:: Celebrating the life of Michael Foreman
Throughout the past week students, faculty members, staff members and family have mourned the loss of James Michael Elzar Foreman. A memorial was held on Sunday at Lea Funeral Home in Raleigh, Foreman’s hometown.
Michael Foreman (left) and his older brother Matt Foreman.
Last spring, Foreman took medical leave from school for the rest of the semester after he was diagnosed with bipolar disorder and was involved in a serious car accident. Bipolar disorder, also known as manic-depressive illness, is characerized by extreme shifts in a person’s mood.
His mother, Margaret Foreman, described Michael as selfless, caring and very passionate.
“He met no strangers,” she said. “He had the warmest, most genuine smile and he was so personable.” This sentiment is shared by many who knew Michael.
“He was always bright and awake and always seemed to cheer people up, even at 8 a.m. in our college writing class,” freshman Michael Boglovits said.
Foreman was a communications major and had a passion for film and editing. In middle and high school he made videos instead of posters or handouts for projects in many of his classes. He also made several videos for former North Carolina Chief Justice Fry, a close friend of the family.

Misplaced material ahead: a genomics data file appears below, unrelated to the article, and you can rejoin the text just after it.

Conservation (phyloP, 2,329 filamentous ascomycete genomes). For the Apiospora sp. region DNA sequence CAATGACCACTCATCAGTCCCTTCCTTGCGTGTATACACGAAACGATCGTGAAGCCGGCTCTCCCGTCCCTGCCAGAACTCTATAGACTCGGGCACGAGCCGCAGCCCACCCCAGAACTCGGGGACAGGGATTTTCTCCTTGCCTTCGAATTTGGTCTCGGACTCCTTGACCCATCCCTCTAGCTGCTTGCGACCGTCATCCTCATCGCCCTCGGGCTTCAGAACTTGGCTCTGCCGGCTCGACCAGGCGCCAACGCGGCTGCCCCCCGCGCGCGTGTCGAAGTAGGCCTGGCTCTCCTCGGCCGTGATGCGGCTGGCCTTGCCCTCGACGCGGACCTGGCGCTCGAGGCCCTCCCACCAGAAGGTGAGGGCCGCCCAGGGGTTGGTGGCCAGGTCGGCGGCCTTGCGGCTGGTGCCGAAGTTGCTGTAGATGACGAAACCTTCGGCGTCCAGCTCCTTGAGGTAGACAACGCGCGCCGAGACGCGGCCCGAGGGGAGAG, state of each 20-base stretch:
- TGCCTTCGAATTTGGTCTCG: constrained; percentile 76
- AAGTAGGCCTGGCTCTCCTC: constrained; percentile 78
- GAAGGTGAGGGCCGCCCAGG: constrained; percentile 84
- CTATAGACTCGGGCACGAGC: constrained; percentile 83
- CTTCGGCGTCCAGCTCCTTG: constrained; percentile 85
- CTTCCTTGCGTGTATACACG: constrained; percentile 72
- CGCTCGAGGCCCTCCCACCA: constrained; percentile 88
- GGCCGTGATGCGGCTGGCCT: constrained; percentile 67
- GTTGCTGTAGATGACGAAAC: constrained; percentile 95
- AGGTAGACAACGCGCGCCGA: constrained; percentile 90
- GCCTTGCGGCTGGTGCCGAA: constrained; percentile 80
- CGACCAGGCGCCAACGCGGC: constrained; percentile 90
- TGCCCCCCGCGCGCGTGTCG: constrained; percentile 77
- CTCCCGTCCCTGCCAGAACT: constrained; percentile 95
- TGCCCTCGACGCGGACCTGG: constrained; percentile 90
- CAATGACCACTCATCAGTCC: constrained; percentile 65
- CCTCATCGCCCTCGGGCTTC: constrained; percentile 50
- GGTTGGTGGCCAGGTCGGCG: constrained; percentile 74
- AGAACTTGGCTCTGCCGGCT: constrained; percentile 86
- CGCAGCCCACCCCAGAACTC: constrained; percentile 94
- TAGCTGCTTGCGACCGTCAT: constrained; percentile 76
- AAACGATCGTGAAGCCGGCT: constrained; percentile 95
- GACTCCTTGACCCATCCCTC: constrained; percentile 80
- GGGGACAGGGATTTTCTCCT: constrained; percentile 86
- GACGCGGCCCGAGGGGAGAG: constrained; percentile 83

While in middle school, instead of asking for CDs or clothes like most kids, he asked his mother for software to teach himself how to take and edit video.
Foreman became Director of Operations for all film and broadcasting at William G. Enloe High School in Raleigh.
He received much recognition for his academic, athletic and musical achievements. He attended elementary, middle and high schools for gifted students, and played cello, piano, organ and trumpet. He also played JV basketball, but quit when he was discouraged by the violent competitiveness his teammates displayed. He “didn’t sweat the small stuff,” his mother said.
She stressed the importance of community service in Foreman’s life. He was involved in programs in middle and high school for which he had to do community service at soup kitchens and elderly homes, which he always looked forward to.
“He believed that life is about trying to make a difference in this world,” she said. “He always cared about the downtrodden, the less fortunate, the people in need.”
From helping his counselors at his YMCA after school program clean up sports equipment to fixing his teachers’ computers, Michael was constantly helping others.
“He had a lot of great things planned for the world and for his own life. He kept me motivated and thinking good thoughts,” Boglovits said. “He empowered us to try to make a difference in the world.”
Foreman was a very spiritual person, and his mother said that his faith guided him in a lot of the things he did with his life.
“We mourn for our own loss, but Mike fulfilled his journey,” Margaret said. Foreman’s mother emphasized that he did more for others in his 19 years than many do in a lifetime.
A scholarship fund in Michael’s name has been set up. Contributions can be made by making checks payable to Elon University for the James Michael Elzar Foreman Scholarship Fund.
News Editor: Kaitlin Ugolik - Photos: Submitted 04/19/07